Officer Anna Segura arrived in the canine unit at approximately 7:38 a.m. She was delayed because she had to respond to another request for assistance. Prior to Segura's arrival, two more squad cars arrived to assist. Blanks testified that it was about 40 minutes from the time the driver consented to the search of the vehicle to the time the canine unit arrived.

Segura and Blanks walked up to the passenger side of the motorhome, and the driver opened the door. Blanks testified that he advised the occupants of the motorhome that the driver had given a consent to search the vehicle. Blanks asked if there was any problem with a search. No one voiced an objection, and all six of the individuals in the vehicle left the motorhome. The people were told to sit in the squad cars so they could keep warm. Segura took her dog into the motorhome. Several minutes later, she came out and said that she found what appeared to be cocaine. Consequently, the six occupants of the motorhome were placed under arrest. During a subsequent search, the officers discovered 13 large black garbage bags filled with bricks of white powder. The powder was tested and found to be over 1,000 pounds of cocaine with a street value of approximately $63 million.

The defendant testified that the driver was her boyfriend. She stated that she was sleeping in the motorhome. She said she did not hear Blanks say he had a consent to search the vehicle or ask if there was any problem. She testified that she speaks English well. However, she testified that she never heard the driver speak English. Armando Manrique, one of the occupants of the motorhome, testified that the driver cannot speak or understand English. Manrique said that he tried to coach the driver how to ask if they could leave during the time they were waiting. The driver forgot what he was supposed to say and just asked if there was a problem.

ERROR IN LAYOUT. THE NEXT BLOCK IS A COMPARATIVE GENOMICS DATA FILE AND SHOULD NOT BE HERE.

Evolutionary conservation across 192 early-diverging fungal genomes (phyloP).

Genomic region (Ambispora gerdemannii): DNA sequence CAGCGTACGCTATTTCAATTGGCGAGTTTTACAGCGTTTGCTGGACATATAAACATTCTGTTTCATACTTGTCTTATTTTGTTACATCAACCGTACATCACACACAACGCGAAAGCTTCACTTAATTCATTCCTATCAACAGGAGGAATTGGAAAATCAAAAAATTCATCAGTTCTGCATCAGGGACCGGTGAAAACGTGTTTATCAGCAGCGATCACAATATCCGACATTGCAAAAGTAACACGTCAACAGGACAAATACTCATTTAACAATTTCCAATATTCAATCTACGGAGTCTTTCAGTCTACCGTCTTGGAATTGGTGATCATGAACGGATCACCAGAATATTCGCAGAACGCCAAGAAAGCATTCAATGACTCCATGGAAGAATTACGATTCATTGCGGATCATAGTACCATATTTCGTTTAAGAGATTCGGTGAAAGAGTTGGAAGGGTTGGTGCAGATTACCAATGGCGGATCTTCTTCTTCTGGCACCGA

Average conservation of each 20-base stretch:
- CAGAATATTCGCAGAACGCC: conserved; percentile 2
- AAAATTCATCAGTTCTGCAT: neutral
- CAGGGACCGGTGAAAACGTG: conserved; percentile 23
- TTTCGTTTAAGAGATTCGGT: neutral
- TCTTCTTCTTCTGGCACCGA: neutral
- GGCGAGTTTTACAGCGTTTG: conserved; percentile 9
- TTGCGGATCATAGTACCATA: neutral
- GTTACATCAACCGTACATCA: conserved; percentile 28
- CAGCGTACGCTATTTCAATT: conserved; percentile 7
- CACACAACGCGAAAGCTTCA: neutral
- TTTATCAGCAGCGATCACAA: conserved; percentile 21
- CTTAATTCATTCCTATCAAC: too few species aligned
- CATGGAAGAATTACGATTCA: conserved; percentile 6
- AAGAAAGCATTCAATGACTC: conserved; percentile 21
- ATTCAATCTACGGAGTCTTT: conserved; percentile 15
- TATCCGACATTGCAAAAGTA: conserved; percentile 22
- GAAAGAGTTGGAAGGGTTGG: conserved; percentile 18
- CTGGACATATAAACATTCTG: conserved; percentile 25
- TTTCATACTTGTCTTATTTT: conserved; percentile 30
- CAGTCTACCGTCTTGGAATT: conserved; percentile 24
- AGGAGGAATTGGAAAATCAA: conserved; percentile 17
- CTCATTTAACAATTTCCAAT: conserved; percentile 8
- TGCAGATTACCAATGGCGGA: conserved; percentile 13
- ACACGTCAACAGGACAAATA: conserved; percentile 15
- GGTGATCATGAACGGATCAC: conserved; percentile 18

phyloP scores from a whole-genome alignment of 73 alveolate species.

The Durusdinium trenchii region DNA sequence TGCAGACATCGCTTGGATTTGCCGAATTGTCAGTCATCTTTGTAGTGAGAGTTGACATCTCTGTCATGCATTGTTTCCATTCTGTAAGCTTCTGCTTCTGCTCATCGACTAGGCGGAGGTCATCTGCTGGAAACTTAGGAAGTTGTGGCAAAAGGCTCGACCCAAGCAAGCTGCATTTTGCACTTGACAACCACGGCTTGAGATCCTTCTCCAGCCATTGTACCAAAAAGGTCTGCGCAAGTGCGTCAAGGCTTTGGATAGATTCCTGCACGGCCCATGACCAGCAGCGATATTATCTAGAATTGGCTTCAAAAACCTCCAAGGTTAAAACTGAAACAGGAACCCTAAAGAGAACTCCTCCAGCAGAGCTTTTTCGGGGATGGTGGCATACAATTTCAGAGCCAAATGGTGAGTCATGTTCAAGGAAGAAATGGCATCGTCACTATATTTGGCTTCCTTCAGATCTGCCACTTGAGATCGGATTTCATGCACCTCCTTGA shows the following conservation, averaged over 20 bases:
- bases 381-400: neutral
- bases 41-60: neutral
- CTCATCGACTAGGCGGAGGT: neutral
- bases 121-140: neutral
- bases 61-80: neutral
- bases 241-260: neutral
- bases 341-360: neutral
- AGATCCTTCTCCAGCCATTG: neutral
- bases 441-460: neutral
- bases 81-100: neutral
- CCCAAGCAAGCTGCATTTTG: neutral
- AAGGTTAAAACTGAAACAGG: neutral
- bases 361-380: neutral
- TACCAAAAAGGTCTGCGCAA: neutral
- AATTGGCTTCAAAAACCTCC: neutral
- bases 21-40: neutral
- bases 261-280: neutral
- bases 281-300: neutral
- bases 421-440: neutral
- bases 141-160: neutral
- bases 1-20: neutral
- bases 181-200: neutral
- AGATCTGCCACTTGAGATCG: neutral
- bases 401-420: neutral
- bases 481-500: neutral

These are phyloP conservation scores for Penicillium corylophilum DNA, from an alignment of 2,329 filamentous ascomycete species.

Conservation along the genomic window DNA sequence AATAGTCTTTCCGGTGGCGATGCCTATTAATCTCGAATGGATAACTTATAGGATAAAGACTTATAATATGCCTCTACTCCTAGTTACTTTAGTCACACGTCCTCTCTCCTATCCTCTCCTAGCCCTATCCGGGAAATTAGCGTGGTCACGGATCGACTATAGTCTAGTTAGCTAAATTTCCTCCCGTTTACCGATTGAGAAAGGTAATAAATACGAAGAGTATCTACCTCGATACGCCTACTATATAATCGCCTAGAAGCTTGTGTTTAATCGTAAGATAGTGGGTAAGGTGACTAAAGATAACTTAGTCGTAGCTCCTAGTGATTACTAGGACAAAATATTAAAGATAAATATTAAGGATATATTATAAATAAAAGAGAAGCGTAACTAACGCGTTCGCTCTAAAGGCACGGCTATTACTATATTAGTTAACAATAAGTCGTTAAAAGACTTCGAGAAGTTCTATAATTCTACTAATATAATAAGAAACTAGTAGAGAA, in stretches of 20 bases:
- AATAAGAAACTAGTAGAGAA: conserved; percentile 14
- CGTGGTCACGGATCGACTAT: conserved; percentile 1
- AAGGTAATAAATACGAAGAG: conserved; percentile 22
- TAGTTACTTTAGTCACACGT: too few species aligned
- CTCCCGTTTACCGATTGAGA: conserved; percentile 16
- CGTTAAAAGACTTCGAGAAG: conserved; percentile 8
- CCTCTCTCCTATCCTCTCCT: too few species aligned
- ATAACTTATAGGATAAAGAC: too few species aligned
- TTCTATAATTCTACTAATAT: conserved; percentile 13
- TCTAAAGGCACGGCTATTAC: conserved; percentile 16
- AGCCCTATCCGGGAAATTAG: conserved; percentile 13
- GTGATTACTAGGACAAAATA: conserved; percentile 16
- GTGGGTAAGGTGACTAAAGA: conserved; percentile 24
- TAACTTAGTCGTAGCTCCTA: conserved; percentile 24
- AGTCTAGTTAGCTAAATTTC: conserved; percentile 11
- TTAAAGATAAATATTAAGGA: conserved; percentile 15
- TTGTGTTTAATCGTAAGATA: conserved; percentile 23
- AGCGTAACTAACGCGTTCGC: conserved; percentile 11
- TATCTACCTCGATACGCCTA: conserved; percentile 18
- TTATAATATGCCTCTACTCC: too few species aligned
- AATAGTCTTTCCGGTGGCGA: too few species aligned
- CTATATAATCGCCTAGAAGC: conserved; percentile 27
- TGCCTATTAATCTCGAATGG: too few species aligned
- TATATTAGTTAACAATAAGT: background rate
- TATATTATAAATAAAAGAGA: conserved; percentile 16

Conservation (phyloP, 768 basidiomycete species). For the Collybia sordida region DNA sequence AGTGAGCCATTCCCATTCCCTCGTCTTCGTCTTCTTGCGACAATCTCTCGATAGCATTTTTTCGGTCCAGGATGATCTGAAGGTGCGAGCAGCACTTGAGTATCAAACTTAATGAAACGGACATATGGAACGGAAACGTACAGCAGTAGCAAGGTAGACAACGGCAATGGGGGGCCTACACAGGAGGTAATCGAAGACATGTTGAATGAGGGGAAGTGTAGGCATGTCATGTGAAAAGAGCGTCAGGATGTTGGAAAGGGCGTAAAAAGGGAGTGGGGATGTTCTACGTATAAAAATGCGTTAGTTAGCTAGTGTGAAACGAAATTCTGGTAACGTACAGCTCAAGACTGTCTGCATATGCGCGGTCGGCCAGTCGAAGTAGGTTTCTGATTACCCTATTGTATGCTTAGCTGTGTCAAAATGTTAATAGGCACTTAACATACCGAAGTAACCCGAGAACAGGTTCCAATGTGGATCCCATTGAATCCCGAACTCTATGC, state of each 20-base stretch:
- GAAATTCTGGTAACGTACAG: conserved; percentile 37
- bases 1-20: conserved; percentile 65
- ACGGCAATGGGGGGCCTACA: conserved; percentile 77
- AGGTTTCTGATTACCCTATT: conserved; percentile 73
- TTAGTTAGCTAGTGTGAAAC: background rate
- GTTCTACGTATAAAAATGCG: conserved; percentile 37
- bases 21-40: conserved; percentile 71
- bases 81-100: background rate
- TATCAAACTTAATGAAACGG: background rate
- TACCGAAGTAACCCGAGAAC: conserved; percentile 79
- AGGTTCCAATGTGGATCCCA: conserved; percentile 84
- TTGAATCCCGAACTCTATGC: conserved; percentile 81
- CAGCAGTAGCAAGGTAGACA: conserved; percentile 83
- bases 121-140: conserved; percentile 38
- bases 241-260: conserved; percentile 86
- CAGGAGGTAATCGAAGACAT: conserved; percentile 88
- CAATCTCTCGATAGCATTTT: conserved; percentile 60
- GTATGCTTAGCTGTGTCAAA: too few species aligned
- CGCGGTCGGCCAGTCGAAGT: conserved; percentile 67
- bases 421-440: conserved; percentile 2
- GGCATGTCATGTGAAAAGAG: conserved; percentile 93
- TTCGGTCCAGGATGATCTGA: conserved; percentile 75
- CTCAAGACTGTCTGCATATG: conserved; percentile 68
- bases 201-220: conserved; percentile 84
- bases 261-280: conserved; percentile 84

The driver testified through an interpreter that he was 22 years old. He was born in Columbia and had been in the United States for 11 or 12 months. He said that he did not speak or understand English. He admitted taking some English classes in Columbia and Miami. However, he said that he could only understand a few small words and did not understand Blanks when he asked if he could search the motorhome. He testified that he used the word "ya" when "he was indicating that I could leave already, if I can go. I'm free to go." Surprisingly, the driver testified that if he had understood Blanks' ...